Lead singer Dorthia Cottrell’s anguished, groveling voice was met with a performativity I didn’t expect. She wandered around stage in a ghostly trance, gazing out above our heads at something we could not see. Spooky indeed. The set was reminiscent of the atmosphere conveyed by an Edgar Allan Poe poem—simultaneously frantic but pessimistically resigned. Imagine a kerosene-soaked witch at the moment of ignition, but rather than scream or cackle as you might expect, she just sort of sighs.
Often overlooked, drummer Ryan Wolfe consistently laid down light, splashy cymbal work overtop of heavy, even bone-shattering tom and bass rolls, providing a delightfully complex undercurrent to the set—subtext, if you will. This in combination with Morris’s stylistic doom shredding conjured thoughts of ancient mammoths struggling against an eminent wave of hot tar, or maybe a vicious overtaking of an ankylosaurus by a small but battle-hardened pack of deinonychuses.
Windhand has been one of my favorite doom bands as of late, and for good reasons—all of which were reflected in their live show. They are one of the best groups around when it comes to the metered, spaced out riffs that deal mostly in mid-tones but somehow feel sludgier than anything else I’ve ever heard. Their songs all sound the exact same, yet almost completely unrecognizable. Like the same piece of meat cooked in entirely different ways. They can be technical, they can sweep pick, and they can be brutal sounding, like a dark churning ocean as it meets with a jagged, moonlit cliff side, or maggots chewing through a rotting appendage. They’re great to listen to while you read, sketch, ride your bike, dismember a corpse, or fold your laundry, and they’re absolute must-see’s if they’re coming to your town. They made one thing abundantly clear: Don’t sleep on Windhand.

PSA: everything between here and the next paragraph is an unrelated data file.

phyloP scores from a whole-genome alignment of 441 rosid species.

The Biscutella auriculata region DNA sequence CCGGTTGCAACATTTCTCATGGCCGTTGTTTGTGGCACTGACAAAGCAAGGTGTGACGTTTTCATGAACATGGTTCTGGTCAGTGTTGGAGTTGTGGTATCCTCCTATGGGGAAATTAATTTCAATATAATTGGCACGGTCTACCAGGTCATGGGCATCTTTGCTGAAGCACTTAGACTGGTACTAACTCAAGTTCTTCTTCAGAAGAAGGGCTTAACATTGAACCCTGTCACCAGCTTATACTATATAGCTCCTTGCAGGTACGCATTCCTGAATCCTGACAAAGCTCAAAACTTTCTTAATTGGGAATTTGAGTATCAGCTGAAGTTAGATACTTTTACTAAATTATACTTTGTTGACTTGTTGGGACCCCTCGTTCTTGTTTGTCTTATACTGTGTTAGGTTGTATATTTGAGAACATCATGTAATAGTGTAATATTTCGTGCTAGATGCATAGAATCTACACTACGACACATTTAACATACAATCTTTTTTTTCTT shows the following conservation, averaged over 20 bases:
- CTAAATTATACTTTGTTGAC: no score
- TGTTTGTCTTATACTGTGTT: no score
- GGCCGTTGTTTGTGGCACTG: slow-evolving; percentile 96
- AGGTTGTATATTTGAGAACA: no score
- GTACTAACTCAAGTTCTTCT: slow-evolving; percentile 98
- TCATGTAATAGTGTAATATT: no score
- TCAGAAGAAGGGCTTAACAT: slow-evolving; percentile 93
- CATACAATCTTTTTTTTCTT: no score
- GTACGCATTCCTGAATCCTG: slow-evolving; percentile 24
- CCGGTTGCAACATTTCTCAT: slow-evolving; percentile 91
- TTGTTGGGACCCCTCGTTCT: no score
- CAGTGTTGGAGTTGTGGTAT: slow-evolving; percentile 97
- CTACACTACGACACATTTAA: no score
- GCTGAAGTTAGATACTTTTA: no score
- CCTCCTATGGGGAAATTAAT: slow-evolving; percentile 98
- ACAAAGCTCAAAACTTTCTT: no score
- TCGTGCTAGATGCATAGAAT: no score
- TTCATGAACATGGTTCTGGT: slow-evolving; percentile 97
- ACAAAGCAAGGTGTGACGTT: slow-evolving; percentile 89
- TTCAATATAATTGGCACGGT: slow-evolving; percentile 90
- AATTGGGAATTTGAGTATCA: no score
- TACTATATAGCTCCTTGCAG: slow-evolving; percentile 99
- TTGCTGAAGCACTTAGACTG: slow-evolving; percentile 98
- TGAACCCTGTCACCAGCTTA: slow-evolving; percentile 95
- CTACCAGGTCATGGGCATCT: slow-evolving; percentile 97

On Friday night, Chicago native Paul Cherry played at a rather unconventional venue — Apple. The Michigan Avenue store, which opened a little over a year ago, hosts artists in a large, open space in front of the tables showcasing its products. People leaned against tables and sat on wooden blocks placed in a semicircle around Cherry and his band.
Cherry opened with “Hello Again,” the first song on his full-length album “Flavour,” which he released at the end of March. The jazzy song was a fitting greeting, as this was Cherry’s first show back in Chicago after a six-week tour.
“It’s pretty fun playing here at the Apple store,” Cherry said after a few songs. “I thought it was gonna be awkward because of the lighting.” With its bright lights, the store, which has two-story-tall glass walls that expose it to the street, seemed like a small haven from the cold and dark.During the performance, a screen behind Cherry and his bandmates projected clips of running water, swimming fish, and people walking across the beach. Cherry broke up his performance by joking between songs, which I thought was amusing, although his audience was largely unresponsive. “Apple store, you still with us?” Cherry asked about halfway through his performance, throwing up his hands. “It’s Friday night, come on! We could be at a bar. We’re at the Genius Bar.”
Cherry’s voice was smooth and clear, just as it is on his album, but what was most impressive about the performance was the use of instruments — both his own guitar technique and the playing of his bandmates. His newer music is an interesting mix of old and new, jazz and pop. Cherry used a loop machine at points, and in addition to more conventional instruments, one of his bandmates played a wind chime and maracas.The band ventured into improvisation during “The Comeback,” when Cherry stepped back to let two of his bandmates take a drum break. One of the drummers played bongos, which fit in surprisingly well with the synths in many of the other songs.